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Forecasting regional crop production using SOI phases: An example for the Australian peanut industry

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Meinke, H. and Hammer, G. L. (1997) Forecasting regional crop production using SOI phases: An example for the Australian peanut industry. Australian Journal of Agricultural Research, 48 (6). pp. 789-794. ISSN 1836-0947


Article Link: https://doi.org/10.1071/A96155


Using peanuts as an example, a generic methodology is presented to forward-estimate regional crop production and associated climatic risks based on phases of the Southern Oscillation Index (SOI). Yield fluctuations caused by a highly variable rainfall environment are of concern to peanut processing and marketing o/Southern bodies the industtry could profitable to adjust their operations stategically. Significantly , physically based lag-relationships exist between an index of ocean/atmospher EI Niño/southern Oscillation phenomenon and future rainfall in Australia and elsewhere. Combining knowledge of SOI phases in November and December with output from a dynamic simulation model allows the derivation of yield probability distributions based on historic rainfall data. This information is available shortly after planting a crop and at least 3-5 months prior to harvest. The study shows that in years when the November-December SOI phase is positive there is an 80% chance of exceeding average district yields. Conversely, in years when the November-December SOI phase is either negative or rapidly falling there is only a 5% chance of exceeding average district yields, but a 95% chance of below average yields. This information allows the industry to adjust strategically for the expected volume of production. The study shows that simulation models can enhance SOI signals contained in rainfall distributions by discriminating between useful and damaging rainfall events. The methodology can be applied to other industries and regions.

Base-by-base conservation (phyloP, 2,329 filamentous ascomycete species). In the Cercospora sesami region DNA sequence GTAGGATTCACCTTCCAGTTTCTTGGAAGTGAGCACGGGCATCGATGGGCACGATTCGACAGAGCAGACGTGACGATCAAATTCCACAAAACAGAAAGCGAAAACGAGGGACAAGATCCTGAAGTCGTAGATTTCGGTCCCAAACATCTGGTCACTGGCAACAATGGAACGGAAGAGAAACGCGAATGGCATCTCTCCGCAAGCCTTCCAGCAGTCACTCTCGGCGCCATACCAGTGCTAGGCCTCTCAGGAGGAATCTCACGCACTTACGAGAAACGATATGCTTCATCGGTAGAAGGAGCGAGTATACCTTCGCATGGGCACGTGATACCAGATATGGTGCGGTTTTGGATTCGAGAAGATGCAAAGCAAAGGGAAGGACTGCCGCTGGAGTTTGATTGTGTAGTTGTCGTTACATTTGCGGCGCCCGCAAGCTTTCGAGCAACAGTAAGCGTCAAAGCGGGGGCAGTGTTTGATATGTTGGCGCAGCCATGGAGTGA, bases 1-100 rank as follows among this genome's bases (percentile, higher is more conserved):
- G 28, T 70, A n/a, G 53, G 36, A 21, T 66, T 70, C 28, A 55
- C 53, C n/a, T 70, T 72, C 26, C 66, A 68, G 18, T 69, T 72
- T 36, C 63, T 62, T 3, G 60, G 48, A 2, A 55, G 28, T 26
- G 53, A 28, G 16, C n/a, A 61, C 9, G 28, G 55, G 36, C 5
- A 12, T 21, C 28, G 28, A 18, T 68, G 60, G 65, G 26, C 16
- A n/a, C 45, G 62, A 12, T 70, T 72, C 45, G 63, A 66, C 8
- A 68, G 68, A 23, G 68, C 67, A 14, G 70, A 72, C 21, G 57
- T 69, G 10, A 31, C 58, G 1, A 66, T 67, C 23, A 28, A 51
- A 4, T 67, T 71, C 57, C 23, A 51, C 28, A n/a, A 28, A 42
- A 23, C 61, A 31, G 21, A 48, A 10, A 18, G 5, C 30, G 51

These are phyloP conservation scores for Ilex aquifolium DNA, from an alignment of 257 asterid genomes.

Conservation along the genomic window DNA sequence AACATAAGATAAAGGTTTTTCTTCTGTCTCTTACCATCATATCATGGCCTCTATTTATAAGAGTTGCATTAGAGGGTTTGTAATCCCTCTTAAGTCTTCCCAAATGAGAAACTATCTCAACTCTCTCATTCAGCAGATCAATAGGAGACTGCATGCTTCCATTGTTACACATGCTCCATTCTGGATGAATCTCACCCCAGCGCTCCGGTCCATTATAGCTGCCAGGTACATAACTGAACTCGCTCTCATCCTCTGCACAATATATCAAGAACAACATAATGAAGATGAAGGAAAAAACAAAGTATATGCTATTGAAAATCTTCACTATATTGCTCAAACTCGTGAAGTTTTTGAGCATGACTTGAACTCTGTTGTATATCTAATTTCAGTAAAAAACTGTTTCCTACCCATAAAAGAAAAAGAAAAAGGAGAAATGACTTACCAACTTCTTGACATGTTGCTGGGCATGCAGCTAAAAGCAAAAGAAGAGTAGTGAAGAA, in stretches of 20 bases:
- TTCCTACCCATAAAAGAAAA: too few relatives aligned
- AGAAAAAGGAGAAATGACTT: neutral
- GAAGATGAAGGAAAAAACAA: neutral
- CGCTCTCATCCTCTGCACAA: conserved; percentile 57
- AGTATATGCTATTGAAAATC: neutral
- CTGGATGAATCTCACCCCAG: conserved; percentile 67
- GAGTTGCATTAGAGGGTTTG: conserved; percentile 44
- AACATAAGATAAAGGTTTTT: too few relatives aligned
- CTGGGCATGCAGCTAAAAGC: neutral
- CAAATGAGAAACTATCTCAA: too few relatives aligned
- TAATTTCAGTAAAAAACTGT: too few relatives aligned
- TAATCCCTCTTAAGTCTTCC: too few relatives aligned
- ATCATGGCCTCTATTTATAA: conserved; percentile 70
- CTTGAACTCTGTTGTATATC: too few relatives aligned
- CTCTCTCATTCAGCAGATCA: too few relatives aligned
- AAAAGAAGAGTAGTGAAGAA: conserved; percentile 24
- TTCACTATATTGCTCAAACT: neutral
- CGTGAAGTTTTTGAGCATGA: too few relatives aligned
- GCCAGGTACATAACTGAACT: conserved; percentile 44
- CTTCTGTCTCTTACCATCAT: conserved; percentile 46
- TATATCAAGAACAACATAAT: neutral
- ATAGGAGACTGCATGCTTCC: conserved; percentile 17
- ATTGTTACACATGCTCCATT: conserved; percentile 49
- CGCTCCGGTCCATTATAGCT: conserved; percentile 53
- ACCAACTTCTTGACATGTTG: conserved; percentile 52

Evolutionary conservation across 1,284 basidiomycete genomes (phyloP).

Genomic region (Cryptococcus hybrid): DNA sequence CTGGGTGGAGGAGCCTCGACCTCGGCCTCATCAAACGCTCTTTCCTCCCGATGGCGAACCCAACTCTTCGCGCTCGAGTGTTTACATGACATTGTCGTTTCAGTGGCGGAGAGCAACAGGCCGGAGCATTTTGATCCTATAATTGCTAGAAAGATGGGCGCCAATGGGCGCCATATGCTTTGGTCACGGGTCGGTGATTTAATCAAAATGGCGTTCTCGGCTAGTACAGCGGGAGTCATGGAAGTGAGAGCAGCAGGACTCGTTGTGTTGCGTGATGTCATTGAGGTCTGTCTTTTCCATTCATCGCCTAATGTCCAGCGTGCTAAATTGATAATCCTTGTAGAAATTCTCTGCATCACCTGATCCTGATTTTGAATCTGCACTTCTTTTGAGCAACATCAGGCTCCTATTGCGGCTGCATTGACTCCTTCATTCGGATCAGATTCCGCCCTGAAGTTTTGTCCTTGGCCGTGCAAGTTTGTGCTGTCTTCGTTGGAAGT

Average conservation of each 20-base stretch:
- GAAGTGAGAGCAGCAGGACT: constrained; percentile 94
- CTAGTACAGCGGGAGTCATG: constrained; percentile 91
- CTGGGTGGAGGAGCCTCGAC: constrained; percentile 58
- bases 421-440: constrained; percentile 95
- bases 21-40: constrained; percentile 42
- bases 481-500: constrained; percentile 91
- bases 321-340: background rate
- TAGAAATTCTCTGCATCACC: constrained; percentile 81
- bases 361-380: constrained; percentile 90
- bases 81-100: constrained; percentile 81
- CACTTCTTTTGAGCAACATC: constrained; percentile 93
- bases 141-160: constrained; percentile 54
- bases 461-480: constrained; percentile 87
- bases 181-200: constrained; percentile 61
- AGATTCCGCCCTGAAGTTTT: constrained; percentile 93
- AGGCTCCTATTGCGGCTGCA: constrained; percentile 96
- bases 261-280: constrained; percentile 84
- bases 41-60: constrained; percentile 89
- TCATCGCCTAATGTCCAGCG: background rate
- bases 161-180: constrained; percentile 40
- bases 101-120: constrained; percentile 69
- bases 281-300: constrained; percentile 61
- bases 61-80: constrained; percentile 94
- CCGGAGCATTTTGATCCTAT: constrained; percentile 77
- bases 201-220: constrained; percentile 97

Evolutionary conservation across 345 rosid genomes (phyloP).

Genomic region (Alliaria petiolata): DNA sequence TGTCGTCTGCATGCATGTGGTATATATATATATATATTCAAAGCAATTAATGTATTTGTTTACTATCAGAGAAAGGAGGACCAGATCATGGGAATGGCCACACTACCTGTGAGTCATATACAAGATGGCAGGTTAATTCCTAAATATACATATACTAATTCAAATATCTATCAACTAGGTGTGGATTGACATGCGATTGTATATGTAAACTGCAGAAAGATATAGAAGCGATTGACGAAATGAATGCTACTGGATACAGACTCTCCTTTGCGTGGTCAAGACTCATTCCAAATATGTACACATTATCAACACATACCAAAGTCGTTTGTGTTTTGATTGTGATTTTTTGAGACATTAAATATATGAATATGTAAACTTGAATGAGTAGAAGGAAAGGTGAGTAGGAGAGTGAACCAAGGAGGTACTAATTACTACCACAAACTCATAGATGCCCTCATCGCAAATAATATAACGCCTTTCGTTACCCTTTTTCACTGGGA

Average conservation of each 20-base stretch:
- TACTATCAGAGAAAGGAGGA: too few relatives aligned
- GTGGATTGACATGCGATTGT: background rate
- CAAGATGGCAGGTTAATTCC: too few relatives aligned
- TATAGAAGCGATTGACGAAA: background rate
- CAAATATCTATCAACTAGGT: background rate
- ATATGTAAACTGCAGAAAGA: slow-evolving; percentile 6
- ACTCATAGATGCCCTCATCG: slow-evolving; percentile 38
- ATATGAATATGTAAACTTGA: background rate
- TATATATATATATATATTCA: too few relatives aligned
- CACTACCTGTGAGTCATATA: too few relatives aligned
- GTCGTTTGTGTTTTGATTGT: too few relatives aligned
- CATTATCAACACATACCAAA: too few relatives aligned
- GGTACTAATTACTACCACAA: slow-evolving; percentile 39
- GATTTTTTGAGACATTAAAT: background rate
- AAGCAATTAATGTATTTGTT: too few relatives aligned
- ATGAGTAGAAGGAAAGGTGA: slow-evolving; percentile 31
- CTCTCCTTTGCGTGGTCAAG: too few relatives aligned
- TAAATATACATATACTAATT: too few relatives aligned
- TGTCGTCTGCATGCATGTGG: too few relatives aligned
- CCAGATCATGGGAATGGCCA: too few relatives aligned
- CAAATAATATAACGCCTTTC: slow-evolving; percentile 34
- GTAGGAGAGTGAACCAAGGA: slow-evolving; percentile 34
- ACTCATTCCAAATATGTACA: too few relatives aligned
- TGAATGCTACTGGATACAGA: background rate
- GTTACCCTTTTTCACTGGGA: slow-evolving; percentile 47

Item Type:Article
Keywords:crop model, simulation, climate forecast
Subjects:Science > Statistics > Simulation modelling
Agriculture > Agriculture (General) > Agricultural meteorology. Crops and climate
Plant culture > Field crops > Other economic plants
Live Archive:19 Mar 2024 02:58
Last Modified:19 Mar 2024 02:58

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